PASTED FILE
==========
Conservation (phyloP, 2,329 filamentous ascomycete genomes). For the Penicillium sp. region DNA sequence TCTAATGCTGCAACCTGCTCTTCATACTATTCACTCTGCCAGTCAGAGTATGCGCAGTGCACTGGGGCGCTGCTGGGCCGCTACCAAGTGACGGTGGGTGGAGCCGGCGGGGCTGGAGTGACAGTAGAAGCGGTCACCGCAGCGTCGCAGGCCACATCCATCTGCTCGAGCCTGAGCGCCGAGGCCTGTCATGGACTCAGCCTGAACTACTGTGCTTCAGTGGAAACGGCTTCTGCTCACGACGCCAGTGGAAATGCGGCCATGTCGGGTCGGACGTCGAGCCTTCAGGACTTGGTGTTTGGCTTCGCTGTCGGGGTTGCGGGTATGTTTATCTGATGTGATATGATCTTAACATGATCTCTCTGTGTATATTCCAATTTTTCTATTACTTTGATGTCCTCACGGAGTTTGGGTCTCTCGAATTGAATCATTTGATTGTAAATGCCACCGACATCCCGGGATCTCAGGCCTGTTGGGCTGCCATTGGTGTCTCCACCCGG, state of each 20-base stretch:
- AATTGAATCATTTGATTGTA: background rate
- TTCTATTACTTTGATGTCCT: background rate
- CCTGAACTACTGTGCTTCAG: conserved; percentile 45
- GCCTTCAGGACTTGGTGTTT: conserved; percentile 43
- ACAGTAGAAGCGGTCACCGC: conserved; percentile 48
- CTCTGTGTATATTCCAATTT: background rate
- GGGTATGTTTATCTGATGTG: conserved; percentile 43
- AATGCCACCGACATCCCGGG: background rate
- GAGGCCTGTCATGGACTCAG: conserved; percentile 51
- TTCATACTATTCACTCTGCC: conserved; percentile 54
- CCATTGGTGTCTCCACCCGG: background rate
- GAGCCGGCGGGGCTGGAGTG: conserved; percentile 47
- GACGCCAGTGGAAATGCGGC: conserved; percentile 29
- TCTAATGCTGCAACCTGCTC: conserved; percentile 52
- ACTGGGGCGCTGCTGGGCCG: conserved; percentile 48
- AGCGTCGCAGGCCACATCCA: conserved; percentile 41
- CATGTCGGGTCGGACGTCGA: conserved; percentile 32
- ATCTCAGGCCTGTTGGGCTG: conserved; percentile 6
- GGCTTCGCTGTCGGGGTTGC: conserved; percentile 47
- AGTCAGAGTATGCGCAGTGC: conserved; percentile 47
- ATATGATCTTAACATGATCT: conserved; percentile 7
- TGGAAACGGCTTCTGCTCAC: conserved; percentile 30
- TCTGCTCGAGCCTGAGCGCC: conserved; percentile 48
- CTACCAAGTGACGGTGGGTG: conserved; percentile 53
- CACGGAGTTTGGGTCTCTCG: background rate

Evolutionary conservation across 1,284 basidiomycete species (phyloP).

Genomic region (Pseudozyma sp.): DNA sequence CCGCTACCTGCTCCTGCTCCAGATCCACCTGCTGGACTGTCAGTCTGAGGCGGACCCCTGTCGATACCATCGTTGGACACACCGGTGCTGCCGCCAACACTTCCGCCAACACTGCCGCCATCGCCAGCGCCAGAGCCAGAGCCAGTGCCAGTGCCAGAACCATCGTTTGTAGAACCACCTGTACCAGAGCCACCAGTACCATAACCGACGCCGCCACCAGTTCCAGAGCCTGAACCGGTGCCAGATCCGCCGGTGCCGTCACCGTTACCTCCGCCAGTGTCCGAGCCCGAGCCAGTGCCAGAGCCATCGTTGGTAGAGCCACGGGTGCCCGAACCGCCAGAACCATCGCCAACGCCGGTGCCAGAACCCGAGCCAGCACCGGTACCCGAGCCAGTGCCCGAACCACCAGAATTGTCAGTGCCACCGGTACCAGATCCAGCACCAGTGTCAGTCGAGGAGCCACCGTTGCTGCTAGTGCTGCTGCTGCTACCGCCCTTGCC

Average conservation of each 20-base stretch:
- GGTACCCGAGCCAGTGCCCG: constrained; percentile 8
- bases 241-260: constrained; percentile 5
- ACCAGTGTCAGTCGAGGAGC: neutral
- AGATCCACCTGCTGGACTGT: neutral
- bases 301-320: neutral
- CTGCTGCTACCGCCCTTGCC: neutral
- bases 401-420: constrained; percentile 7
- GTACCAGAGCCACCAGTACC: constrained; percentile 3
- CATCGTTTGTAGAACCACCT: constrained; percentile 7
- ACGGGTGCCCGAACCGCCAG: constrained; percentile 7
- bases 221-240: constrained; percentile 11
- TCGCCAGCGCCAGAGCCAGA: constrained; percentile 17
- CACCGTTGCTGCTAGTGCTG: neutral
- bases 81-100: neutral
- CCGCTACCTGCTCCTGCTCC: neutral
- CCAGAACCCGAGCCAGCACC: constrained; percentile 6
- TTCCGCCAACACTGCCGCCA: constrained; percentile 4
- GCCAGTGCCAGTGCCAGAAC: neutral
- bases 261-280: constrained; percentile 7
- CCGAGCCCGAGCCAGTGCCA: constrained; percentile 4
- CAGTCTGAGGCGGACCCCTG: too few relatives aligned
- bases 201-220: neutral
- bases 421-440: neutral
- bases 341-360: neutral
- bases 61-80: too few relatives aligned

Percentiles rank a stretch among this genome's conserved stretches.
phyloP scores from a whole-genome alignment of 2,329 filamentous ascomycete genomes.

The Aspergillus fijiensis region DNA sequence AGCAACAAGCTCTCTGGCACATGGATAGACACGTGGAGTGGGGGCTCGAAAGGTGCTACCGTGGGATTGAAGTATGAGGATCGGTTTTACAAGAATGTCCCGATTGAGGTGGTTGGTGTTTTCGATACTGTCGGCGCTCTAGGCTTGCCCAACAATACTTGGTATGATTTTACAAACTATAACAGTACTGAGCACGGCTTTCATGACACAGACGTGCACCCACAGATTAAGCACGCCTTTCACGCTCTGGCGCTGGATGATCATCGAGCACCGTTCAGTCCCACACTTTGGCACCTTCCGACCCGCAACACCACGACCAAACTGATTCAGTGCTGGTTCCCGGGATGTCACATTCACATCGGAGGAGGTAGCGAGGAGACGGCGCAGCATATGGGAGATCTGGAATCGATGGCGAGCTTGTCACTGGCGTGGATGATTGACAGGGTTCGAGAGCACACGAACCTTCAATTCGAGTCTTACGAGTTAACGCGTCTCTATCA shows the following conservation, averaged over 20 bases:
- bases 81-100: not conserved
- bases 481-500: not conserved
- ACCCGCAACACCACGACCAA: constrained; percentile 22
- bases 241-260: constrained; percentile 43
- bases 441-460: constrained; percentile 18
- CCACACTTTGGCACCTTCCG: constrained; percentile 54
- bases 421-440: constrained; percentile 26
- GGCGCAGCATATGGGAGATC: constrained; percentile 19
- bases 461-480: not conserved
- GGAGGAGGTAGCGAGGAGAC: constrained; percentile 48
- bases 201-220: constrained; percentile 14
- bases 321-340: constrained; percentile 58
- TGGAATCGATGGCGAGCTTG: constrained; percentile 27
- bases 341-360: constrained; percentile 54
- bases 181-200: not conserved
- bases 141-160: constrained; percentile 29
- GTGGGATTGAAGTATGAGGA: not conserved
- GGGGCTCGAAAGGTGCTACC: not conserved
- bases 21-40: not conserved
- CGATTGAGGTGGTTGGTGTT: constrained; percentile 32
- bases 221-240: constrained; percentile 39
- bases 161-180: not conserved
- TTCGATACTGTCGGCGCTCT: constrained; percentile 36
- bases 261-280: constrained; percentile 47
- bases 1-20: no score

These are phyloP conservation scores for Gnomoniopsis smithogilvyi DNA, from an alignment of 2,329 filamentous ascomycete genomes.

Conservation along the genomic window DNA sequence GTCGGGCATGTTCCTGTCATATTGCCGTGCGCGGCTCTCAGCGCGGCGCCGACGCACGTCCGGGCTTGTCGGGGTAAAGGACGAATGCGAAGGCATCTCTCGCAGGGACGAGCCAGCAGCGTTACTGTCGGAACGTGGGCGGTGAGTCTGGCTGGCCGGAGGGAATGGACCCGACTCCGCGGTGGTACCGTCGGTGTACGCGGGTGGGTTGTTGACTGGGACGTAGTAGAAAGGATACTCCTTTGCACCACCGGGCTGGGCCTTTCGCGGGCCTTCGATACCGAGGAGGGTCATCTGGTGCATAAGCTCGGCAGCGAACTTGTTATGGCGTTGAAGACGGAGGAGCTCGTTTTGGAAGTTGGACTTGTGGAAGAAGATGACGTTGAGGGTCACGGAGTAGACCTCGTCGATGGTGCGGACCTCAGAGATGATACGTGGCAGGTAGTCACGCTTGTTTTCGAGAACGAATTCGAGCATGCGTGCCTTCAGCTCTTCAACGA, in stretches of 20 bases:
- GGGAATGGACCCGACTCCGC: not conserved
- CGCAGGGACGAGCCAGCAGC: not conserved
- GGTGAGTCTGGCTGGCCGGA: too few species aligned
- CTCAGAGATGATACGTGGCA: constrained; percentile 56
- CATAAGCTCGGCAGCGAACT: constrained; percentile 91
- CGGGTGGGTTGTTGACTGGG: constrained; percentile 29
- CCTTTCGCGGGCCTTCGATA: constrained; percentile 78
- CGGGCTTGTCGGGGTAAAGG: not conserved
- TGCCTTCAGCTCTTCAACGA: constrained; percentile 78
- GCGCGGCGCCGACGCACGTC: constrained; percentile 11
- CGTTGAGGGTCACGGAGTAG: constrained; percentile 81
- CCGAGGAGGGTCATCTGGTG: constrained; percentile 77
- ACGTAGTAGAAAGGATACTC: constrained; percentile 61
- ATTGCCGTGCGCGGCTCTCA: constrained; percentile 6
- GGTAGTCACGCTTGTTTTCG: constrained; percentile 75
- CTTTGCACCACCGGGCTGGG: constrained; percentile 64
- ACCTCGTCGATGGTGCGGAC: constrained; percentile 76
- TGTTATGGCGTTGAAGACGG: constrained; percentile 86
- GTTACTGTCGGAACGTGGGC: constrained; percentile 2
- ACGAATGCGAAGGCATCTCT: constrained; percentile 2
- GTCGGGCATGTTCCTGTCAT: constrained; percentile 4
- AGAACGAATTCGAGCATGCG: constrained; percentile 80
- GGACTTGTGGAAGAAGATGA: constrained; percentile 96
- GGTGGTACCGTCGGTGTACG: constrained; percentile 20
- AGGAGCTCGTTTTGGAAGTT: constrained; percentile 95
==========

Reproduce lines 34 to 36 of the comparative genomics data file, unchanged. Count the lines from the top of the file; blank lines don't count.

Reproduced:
- bases 301-320: neutral
- CTGCTGCTACCGCCCTTGCC: neutral
- bases 401-420: constrained; percentile 7